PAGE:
I'm in charge of my own destiny, says exec

I'm in charge of my own destiny, says exec | Insurance Business


Stacey Owen, senior insurance consultant at PrimeGroup Insurance Services, remembers the first time someone patronized her at work. 

“I was probably 22 and I had done a benefits meeting. When I got done with the meeting, a man looked at me and said: ‘For a 16-year old girl, you sure know what you’re talking about.’ It was really impactful,” she said. “It was tough for me, not so much being a female but being young and looking young,” she added.

The backhanded compliment gave her the motivation that she needed.

“I took that going forward to think: ‘I’m going to use this to my advantage. I'm going to do everything I can so that when I meet a client, if they're not used to meeting a woman to handle insurance, by the end of our meeting they're going to be so impressed by the stuff that I know. It's going to come out as an advantage that I'm a female instead of a disadvantage,” said Owen.

Owen, who boasts a retention rate of more than 95%, still experiences stereotyped reactions to her technical role as a producer in the property and casualty sector. But it doesn’t affect her now. She said: “I laugh it off. I know I'm probably as equally successful if not more so than the person that just made that comment. I'm confident enough to not let it bother me,” said Owen.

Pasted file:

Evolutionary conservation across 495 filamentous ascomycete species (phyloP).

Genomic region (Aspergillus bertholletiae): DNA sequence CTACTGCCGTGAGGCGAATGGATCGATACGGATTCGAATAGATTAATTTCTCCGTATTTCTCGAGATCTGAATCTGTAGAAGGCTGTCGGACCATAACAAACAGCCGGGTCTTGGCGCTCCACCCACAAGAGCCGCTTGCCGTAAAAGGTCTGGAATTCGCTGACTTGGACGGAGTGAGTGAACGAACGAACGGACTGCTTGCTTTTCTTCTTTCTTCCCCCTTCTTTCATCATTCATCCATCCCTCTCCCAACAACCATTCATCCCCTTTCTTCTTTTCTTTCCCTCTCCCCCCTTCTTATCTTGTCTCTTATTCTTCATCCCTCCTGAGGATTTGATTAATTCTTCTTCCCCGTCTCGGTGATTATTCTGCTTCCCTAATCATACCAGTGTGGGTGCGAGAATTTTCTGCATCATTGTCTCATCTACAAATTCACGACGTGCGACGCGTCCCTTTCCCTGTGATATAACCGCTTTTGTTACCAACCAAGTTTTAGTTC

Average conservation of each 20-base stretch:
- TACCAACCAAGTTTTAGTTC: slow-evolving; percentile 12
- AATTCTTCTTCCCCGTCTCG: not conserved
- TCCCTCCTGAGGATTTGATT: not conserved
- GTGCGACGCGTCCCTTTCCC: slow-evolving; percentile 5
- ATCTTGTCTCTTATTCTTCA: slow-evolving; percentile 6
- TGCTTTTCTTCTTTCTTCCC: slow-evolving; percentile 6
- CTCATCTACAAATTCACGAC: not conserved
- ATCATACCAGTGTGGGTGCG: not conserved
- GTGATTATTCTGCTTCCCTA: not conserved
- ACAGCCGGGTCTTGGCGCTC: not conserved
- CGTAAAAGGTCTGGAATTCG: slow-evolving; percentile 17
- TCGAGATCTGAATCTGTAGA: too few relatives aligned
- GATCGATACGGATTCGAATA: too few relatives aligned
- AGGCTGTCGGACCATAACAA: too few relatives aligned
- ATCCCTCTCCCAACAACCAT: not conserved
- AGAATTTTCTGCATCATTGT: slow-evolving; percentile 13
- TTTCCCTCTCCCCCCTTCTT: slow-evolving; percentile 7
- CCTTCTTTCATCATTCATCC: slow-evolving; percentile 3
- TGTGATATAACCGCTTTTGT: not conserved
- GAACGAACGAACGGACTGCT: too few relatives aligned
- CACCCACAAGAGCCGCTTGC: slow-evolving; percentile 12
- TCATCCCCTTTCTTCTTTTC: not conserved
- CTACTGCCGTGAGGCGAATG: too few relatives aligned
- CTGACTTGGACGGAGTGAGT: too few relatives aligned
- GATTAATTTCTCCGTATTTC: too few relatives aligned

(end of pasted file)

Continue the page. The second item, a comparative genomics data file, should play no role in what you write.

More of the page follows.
Acknowledging the male dominated nature of the industry, Owen does not believe success in her role can be curtailed

 “I’m in sales and I'm in charge of my own destiny. … So, if I want to be the top producer at my agency … the only barrier I have is myself,” she said.

“I think that sometimes women let [negativity] get in our heads, that we can't be as good or that there are barriers. Especially in this insurance world, I think you're your own barrier if that's something you're telling yourself. You need to believe that we are equal. If that client's not going to go because you're a female, it's just not a fit for you and there's going to be plenty of other clients out there for you,” said Owen.

A fan of the book Nice Girls Don’t Get the Corner Office (Unconscious Mistakes Women Make That Sabotage Their Careers) by Lois P Frankel, Owen also believes in leaning in, and advises women to talk to the men they work with about things those men are interested in: “It allows me to build that rapport, that relationship with them,” she said.